River Hill now produces three whiskeys, the clear 100 proof 100% corn whiskey mentioned above and two bourbon whiskeys. Each is double distilled, once through a new still and the second through their original still where the condensation coils are threaded within a copper pipe. Very ingenious.

The original River Hill Bourbon Whiskey ($25) is produced from a corn-dominated mash bill with the addition of roasted barley that Foley smokes himself in an outdoor smoker. This is a very smooth whiskey, cut to 90 proof,  with a slight smoky and spicy profile due to eight months aging in new American (Minnesota) oak barrels. And recently they released a new bourbon, the River Hill 100 Bourbon Whiskey ($39) -- 100 proof and 100% corn aged in new oak barrels. This was a first - there's some burn but it's toward the front with the sweet corn blending with vanilla notes from the oak  Very interesting.

Ann handles the wine tasting as they must separate both endeavors within the same facility. Each wine sells for $15, resides around 10% r.s., and except for the Pineapple is sourced from the farm or locally in the valley. The sugar doesn't seem to come into play as the individual fruit character dominates each wine. The grape wines are a traditional Concord and Niagara; the fruit an Apple (Golden Delicious), Peach, and the Pineapple. And as a special offering, they produce a Sweet Potato wine after a neighbor had an abundant surplus. The potatoes had to be shredded and boiled with the resulting juice fermented. But it works and is very intriguing. Cheers to River Hill.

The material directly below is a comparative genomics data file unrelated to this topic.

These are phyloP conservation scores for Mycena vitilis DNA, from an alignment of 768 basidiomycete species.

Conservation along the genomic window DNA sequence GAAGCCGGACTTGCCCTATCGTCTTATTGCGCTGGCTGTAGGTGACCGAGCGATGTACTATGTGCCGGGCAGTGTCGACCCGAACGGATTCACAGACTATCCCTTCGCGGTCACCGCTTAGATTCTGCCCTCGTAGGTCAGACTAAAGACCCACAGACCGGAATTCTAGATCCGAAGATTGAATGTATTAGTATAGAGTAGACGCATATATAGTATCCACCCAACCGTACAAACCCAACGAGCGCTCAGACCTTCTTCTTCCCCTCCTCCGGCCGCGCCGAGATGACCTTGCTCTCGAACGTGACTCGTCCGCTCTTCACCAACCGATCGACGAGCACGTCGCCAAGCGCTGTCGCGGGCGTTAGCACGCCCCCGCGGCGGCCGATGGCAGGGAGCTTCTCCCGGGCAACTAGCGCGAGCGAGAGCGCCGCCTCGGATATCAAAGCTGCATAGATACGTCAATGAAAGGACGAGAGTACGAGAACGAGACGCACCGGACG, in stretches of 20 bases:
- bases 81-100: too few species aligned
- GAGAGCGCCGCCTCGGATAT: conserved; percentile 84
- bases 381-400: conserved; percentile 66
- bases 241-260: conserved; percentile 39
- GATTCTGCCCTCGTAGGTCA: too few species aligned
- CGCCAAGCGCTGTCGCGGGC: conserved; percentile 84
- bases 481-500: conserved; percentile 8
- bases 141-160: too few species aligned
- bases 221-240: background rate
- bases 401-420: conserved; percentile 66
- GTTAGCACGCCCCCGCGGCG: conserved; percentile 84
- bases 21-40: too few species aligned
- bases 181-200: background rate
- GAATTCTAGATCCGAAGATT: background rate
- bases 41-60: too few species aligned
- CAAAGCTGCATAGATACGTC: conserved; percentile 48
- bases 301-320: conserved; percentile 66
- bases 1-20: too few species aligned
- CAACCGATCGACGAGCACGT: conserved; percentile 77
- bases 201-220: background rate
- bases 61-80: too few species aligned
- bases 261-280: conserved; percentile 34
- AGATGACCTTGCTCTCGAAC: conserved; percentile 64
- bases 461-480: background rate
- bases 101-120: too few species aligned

Wednesday, June 19, 2019

Silver Branch Brewing Company - A World of Beer

As downtown Silver Spring Maryland revitalized it is also becoming a craft beverage destination with three breweries and a winery within a two-mile radius. Silver Branch Brewing Company opened in February 2019 as the latest addition and is well worth a visit. Proprietors Christian Layke and Brett A. Robison produce a wide selection of Central European, British Isles, Belgium, and Americas styled beers that will impress most visitors. They also pour wine - including those from Austrian grapes - and offer German sausages. But on the beer.